Texas Supreme Court Says Amazon Not Liable for Third-Party’s Product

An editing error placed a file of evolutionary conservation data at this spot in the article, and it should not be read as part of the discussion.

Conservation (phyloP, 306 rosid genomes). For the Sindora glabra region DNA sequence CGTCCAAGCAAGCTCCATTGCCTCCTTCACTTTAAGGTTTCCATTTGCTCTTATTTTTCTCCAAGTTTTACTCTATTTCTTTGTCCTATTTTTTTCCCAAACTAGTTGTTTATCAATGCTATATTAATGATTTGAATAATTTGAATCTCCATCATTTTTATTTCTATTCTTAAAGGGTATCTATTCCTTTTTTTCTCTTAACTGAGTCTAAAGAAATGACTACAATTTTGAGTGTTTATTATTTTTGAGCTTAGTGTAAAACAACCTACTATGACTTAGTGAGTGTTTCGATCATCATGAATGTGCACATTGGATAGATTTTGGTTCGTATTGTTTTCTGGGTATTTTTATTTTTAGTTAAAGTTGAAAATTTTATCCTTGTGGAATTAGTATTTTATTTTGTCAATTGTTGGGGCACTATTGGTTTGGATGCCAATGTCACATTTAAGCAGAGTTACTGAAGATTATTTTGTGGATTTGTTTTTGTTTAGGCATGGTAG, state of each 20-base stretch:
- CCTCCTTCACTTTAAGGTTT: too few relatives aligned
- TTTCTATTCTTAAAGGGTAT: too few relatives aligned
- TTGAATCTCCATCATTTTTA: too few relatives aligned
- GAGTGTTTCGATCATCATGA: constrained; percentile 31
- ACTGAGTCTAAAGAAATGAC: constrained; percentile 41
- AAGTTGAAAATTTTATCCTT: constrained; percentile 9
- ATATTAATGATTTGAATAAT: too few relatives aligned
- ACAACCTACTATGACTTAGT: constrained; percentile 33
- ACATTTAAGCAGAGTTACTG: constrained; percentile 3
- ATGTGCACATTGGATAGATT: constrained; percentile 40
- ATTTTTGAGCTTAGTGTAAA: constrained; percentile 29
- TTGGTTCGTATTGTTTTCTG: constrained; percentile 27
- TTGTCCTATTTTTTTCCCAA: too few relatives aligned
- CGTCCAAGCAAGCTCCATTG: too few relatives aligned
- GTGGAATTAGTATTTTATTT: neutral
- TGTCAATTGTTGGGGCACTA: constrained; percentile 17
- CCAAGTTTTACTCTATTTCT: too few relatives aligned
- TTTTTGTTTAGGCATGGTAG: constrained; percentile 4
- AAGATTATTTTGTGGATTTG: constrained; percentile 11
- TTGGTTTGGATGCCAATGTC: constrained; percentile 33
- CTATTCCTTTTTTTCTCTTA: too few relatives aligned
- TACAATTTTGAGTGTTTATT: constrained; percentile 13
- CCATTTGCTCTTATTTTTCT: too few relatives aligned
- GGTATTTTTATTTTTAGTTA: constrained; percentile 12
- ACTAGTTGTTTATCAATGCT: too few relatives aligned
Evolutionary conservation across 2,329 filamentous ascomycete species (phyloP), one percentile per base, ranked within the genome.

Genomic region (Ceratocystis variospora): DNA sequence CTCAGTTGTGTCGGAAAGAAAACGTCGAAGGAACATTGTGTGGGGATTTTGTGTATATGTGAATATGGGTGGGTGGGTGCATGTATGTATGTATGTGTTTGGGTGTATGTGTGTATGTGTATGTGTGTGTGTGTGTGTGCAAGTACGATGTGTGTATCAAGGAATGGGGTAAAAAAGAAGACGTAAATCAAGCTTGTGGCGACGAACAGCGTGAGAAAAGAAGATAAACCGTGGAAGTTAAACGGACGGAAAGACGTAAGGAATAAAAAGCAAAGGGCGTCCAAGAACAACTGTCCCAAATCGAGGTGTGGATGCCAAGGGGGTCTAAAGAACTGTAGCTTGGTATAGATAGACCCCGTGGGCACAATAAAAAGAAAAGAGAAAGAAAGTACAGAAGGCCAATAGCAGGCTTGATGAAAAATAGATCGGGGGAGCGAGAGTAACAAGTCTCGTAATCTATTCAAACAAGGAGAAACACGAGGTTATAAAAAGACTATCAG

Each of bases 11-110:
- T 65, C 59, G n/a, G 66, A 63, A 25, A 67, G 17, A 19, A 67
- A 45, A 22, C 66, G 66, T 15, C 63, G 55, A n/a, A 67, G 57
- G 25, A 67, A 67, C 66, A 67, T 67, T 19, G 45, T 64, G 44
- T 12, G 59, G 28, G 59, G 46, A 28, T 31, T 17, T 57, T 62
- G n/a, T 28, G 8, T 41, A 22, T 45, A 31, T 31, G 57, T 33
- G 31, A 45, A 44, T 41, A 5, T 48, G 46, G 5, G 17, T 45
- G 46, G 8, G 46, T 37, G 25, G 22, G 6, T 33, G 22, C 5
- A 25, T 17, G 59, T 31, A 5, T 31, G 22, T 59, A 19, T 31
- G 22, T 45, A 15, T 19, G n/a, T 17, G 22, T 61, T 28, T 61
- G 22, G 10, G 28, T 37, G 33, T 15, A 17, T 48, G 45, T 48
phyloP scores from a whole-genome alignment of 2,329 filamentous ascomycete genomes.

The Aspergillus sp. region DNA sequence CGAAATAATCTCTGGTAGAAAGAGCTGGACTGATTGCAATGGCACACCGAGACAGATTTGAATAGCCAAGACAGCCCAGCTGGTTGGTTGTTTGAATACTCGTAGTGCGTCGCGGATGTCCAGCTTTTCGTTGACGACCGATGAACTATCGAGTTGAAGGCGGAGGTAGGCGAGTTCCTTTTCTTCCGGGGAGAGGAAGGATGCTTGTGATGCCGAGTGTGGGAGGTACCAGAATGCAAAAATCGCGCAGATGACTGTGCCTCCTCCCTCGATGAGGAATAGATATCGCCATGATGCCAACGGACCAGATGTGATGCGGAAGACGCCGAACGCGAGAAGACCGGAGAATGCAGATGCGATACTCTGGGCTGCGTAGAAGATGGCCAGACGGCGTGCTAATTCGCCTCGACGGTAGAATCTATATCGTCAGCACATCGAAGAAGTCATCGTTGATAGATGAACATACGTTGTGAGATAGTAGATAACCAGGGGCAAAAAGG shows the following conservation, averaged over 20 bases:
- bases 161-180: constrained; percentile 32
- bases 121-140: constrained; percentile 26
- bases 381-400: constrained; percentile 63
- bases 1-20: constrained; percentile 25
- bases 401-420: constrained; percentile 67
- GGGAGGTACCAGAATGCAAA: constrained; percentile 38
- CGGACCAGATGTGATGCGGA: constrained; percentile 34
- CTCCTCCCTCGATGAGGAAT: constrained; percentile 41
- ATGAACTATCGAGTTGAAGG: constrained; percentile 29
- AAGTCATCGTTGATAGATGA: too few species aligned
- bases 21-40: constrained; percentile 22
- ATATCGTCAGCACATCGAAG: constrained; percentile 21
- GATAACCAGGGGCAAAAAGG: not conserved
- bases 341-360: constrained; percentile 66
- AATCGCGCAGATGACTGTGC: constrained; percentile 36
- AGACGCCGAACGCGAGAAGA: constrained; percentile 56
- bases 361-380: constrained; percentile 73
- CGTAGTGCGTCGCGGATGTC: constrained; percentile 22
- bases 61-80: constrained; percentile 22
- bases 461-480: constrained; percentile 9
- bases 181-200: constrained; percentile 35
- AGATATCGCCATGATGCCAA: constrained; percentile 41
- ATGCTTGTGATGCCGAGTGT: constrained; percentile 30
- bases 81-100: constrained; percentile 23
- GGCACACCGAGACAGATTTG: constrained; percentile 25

In a 5-2 decision, the Texas Supreme Court held that Amazon cannot be held liable under Texas law for injuries caused by a third-party seller’s product.  In that case, a toddler suffered esophageal burns after swallowing a remote-control battery. The toddler’s mother sued Amazon, alleging a knockoff Apple TV remote sold by a Chinese third-party seller was defective and allowed the battery to pop out. The remote was sold through Amazon’s Fulfillment by Amazon service. U.S. District Court Judge Vanessa Gilmore of the Southern District of Texas originally granted summary judgment against Amazon, finding it liable because it had placed the product into the stream of commerce.  Amazon appealed the ruling to the United States Court of Appeals for the Fifth Circuit, which certified the question as to whether Amazon was liable under Texas law to the Texas Supreme Court. In its ruling, the Texas Supreme Court held that the Texas Products Liability Act’s definition of “seller” does not extend to Amazon in the context of third parties.  As defined by Section 82.001(3) of the Texas Civil Practice and Remedies Code, a seller is a “person who is engaged in the business of distributing or otherwise placing, for any commercial purpose, in the stream of commerce for use or consumption a product or any component part thereof.” The Court concluded that when a product-related injury arises from a transaction involving a sale, sellers are those who have relinquished title to the allegedly defective product at some point.”